The Man Behind Jack the Ripper

by Abigail Wadsworth 7 months ago in fiction

Love and Murder

The Man Behind Jack the Ripper

“So, all of it was a lie?” My quivering voice betrayed me as I confronted him.

He stood there, silent, with his eyes avoiding mine. The light from the candle behind him gave his whole appearance a mysterious shadow. God only knows what would happen if anyone saw me standing in a young man’s home unaccompanied, although society's cage was far from my mind.

“Edwin! Look at me and tell me this all hasn’t been a lie?” I didn’t care who heard me call him by his Christian name because I was furious.

“Clara, please, this isn’t how I meant it to happen.” His voice was so small compared to his usual confidence.

“How did you mean it to happen then? Were you just going to pop over for some tea with my uncle and me and tell the story of how you are the one who was robbing the cemeteries all this time?”

“I had a good reason,” he said, looking up to finally meet my eyes. There was dirt on his nose and normally I would have taken the excuse to touch him, but this time I couldn’t. I felt betrayed and confused as we spoke.

“What kind of reason could you possibly have for digging up the dead? Actually, I don’t want to know. What I’d rather you tell me is why you lied to me all this time.”

“I didn’t lie to you, I simply never spoke the truth.”

“Does that make it any better?” I screamed at him and immediately regretted it. He winced at my words, hiding his face from me once more, “You were the first person to believe that I wasn’t weak just for being born a woman. You let me go along with you to solve this case and yet you were the one we were chasing this entire time? Was any of this real?”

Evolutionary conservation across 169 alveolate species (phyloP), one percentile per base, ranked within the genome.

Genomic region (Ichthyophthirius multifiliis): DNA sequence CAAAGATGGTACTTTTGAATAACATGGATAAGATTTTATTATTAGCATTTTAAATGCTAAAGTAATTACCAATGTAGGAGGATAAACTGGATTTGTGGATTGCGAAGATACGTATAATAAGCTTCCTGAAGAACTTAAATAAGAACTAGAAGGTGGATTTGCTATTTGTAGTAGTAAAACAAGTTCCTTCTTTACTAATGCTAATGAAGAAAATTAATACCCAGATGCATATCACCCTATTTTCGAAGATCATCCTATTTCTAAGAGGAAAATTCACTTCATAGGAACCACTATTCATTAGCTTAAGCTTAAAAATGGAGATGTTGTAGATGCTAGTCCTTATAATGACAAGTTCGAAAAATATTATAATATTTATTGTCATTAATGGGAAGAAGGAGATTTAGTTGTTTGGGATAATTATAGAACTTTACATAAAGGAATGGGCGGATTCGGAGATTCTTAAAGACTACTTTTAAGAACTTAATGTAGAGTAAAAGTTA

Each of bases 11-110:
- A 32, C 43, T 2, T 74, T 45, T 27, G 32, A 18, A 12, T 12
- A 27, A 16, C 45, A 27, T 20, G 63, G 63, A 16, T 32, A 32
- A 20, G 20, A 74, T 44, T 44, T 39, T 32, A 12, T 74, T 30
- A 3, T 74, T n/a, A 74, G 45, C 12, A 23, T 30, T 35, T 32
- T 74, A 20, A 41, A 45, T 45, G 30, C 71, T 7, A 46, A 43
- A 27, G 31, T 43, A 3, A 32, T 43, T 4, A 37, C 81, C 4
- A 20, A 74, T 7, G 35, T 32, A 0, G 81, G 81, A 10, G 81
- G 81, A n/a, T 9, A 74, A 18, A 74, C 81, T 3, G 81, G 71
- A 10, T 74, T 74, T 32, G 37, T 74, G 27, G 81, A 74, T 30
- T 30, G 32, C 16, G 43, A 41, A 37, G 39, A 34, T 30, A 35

His head shot up and he made to reach out to me but I backed away, unsure of how I felt towards him now.

“I let you work with me because I knew you could handle it. You aren’t like those other girls who sit around gossiping at their tea parties. You want to help the world and don’t care if you get your hands dirty while doing it. I admire that about you.”

“This isn’t what I meant by getting my hands dirty.” I tried to hide my sweating palms in my skirts, “Why help with the investigation then? Why even bring me on with you?”

“No one suspects the one investigating, except you, however. I truly am sorry, Clara.” He held out his hand again, waiting for me to take it with his apology. I shook my head at it, “I don’t want you calling me by my Christian name any longer. You have lost my respect, and the right to my name, with it.”

“Clara—Miss Thompson,” I could tell it pained him to speak to me like any other man on the street, “I was only doing this for you. I can prove it.”

“Why would you think I would want any of this?” I swung my hands out, motioning at the blanket covering the freshly dug up cadaver on the floor.

He took a deep breath, “You said your birth mother was a victim of Jack the Ripper, yes?”

I paused, unsure of where he was going with this, “Yes. She was murdered when I was sent to live with my uncle just last month. What does my personal life have to do with any of this?”

“I have only been digging up Jack’s victims. I must admit, I thought that I was clear of your suspicions when you suggested that it was The Ripper back at it again.” His old, arrogant self was slowing making its way back to the surface as he spoke. His eyes shone with equations and puzzles as he began to piece everything together before filling me in, “Even though these bodies have suffered much having been buried a month or more ago, I’ve still been able to gather some clues.”

“What clues did you find that no one else was able to spot when the bodies were only days old?” I started putting my anger aside, knowing he wasn’t going to let me leave without explaining himself.

“He wanted to be caught, Cla—Miss Thompson. He wanted to be remembered only we were too dull to figure it out.”

“How do you mean?”

He lifted the body up onto the table and unfolded it from the blanket. I held back tears as I looked down at the decomposing body of my mother.

I was grateful that Edwin didn’t give me too much time to dwell on this, “I hadn’t seen it at first but look here on the rib bones,” he pointed through what was left of the flesh at a bone, “Do you see that carving there?”